If you are attempting a home refinancing with a lien, this may prove to be a good article to get you oriented to the fundamentals of what might happen.
100s of thousands of people receive an IRS lien each year and you are definitely not alone.
An IRS insider who worked for the IRS for many decades, gathered and wrote the information presented here.
A Notice of Federal Tax Lien is a document that the IRS files with the local recording offices that identifies tax liabilities owed by the taxpayer.
In order to understand the Notice of Federal Tax Lien you must do the following:
A Notice of Federal Tax Lien, once satisfied, will take up to 30 days for to be released.
The first step in stopping a Federal Tax Lien is to determine if there is an amount due to the IRS. If there is, you should request a payoff letter. This letter will give you an accurate picture of the the amount of tax debt, including penalties and interest.
If there’s a third party such as tax representative working on your behalf, then you must submit the request in writing accompanied by a properly completed Form 8821, Tax Information Authorization, signed by the taxpayer. Without a Form 8821, the IRS cannot disclose taxpayer information to third parties. (see attached for 8821) https://www.irs.gov/pub/irs-pdf/f8821.pdf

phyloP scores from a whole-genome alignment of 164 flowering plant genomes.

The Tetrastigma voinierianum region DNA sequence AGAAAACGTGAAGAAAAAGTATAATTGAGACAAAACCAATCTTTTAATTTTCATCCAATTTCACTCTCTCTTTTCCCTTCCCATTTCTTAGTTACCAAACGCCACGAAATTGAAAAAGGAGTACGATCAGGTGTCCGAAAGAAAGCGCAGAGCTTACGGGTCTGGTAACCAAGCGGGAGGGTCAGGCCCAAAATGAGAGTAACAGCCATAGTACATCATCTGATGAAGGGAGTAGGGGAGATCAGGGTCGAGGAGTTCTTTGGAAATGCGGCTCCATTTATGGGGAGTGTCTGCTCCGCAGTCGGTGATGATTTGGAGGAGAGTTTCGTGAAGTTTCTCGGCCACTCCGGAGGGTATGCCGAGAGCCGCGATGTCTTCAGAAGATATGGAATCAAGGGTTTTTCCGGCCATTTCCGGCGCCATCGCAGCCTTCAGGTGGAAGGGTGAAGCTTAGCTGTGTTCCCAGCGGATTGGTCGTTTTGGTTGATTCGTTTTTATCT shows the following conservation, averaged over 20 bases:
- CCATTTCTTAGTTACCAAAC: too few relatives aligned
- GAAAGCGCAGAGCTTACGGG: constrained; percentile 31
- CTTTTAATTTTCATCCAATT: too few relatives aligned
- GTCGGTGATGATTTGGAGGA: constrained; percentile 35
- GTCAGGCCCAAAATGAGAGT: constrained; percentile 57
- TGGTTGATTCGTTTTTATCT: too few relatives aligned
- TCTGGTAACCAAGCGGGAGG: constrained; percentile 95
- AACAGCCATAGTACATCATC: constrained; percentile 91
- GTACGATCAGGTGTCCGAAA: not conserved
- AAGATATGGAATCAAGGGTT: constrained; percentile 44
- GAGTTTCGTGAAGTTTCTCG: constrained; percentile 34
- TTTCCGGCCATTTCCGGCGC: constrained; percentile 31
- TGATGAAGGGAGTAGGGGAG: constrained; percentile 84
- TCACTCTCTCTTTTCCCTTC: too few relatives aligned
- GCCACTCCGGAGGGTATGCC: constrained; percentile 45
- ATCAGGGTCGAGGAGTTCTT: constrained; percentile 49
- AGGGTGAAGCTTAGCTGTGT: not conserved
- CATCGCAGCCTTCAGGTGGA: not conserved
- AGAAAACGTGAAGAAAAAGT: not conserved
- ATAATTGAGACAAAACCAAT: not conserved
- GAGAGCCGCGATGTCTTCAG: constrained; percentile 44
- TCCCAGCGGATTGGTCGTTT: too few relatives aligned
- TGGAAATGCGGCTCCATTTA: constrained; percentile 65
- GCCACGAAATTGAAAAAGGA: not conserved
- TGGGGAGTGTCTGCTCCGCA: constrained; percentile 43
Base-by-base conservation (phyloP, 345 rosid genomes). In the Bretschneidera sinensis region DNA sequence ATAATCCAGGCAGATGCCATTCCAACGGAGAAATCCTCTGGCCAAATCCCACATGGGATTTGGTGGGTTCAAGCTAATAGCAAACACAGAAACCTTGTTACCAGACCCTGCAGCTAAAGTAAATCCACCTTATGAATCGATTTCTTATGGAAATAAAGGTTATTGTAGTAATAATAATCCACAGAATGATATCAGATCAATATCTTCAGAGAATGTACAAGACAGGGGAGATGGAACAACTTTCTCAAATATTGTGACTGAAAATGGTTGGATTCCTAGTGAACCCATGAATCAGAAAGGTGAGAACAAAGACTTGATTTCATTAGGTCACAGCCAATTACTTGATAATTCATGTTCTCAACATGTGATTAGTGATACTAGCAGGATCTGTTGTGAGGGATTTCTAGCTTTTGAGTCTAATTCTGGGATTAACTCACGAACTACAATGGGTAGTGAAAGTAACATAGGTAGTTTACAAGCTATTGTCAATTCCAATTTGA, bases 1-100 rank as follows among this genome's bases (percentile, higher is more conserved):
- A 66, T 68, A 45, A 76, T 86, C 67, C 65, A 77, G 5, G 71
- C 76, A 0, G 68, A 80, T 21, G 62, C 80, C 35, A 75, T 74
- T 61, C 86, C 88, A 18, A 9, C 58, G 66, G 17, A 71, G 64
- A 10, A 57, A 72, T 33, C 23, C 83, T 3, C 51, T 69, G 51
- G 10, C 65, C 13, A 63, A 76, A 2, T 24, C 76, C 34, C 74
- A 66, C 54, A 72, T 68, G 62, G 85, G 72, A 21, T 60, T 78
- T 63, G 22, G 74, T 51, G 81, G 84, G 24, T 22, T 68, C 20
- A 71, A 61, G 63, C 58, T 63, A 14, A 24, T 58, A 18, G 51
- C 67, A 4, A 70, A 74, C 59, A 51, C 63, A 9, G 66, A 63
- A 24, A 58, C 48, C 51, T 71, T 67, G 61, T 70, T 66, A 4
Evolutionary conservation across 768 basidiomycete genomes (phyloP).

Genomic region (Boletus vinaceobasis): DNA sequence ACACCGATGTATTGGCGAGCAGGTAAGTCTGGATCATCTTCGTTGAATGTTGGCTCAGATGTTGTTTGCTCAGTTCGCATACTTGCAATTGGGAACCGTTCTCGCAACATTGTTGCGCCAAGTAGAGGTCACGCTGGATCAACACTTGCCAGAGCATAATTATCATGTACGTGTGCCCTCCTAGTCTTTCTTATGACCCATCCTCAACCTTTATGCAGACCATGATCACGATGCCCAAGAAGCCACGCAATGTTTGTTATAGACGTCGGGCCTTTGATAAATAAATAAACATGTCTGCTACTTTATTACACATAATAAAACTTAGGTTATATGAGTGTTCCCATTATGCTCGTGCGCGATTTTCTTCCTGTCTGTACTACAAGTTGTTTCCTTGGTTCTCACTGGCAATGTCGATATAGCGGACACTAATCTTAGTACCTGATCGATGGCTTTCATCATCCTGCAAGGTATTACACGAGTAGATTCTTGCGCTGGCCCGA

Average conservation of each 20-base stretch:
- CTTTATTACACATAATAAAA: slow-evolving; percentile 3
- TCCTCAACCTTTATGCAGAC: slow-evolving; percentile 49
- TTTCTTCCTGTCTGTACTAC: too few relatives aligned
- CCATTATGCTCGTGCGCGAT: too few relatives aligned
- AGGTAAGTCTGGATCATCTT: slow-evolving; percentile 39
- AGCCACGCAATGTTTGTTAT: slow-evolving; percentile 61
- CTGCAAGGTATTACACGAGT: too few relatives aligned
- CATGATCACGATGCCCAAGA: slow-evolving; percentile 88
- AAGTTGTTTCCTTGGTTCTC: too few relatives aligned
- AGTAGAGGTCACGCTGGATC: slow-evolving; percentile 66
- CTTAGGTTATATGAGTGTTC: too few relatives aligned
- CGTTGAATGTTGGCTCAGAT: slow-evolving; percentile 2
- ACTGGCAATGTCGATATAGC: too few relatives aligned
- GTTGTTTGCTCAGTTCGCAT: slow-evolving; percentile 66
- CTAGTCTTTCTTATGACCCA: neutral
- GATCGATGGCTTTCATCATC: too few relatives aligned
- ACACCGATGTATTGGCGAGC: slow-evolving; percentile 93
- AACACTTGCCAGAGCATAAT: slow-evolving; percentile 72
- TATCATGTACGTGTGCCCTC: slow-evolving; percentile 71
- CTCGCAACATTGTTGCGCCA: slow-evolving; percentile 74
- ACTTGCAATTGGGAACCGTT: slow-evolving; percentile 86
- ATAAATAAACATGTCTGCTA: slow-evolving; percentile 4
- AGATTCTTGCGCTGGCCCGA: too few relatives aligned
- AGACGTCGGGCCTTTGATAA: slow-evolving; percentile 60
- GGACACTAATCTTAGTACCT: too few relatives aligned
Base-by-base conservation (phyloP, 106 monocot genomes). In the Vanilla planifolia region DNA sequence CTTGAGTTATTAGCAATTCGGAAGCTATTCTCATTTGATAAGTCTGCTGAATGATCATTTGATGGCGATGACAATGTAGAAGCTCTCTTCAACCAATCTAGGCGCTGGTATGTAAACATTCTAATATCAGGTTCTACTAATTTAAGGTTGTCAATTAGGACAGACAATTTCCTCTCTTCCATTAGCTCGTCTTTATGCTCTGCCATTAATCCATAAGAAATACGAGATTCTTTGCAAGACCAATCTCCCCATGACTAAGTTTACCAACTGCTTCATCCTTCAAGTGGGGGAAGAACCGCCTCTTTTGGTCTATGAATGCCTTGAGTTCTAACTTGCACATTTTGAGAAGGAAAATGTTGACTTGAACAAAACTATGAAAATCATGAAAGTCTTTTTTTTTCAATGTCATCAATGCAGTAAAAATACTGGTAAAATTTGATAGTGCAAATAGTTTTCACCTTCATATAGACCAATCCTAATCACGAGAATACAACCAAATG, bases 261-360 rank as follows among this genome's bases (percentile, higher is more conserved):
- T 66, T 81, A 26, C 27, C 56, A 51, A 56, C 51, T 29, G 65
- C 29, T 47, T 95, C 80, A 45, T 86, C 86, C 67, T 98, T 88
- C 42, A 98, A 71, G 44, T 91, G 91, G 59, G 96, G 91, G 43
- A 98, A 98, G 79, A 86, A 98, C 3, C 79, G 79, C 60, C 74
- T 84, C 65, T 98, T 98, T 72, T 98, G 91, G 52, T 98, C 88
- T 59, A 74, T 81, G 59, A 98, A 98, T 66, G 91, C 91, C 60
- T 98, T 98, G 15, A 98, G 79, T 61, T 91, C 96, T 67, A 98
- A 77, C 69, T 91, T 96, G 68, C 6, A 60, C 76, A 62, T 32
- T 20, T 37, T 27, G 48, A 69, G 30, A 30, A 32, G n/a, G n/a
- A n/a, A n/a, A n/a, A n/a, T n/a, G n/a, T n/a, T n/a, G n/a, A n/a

If you have paid the taxes owed, enclose a copy of any of the following with your request.
According to Section 6325(a) of the Internal Revenue Code, it states: “A Federal Tax Lien can be released within 30 days of when the liability is fully paid or becomes legally unenforceable or the IRS accepts a bond for payment of the liability”.
At the time that you have fully paid the liability, the IRS will stop the Lien and issue a Certificate of Release for filing to the office where it was filed (same location).
You should receive a Certificate of Release within 30 days. If you don’t receive the Certificate of Release, you can call the Centralized Lien Operation (800-913-6050) to check the status of the certificate. (see Publication for additional information.
If you owe no taxes and have filed all your returns timely there should be no Federal Tax Lien
Please read more information about Tax Liens below.
Payoff letters can be requested by phone at:
Payoff letters may be requested via mail from:
"A Notice of Federal Tax Lien is a document that the IRS files with the local recording offices that identifies tax liabilities owed by the taxpayer.
A Federal Tax Lien establishes priority rights against certain other creditors. If the taxpayer owes money to other creditors, they may also hold liens or secured rights against a taxpayer's assets."
For further information please review the publication 1468 by clicking this link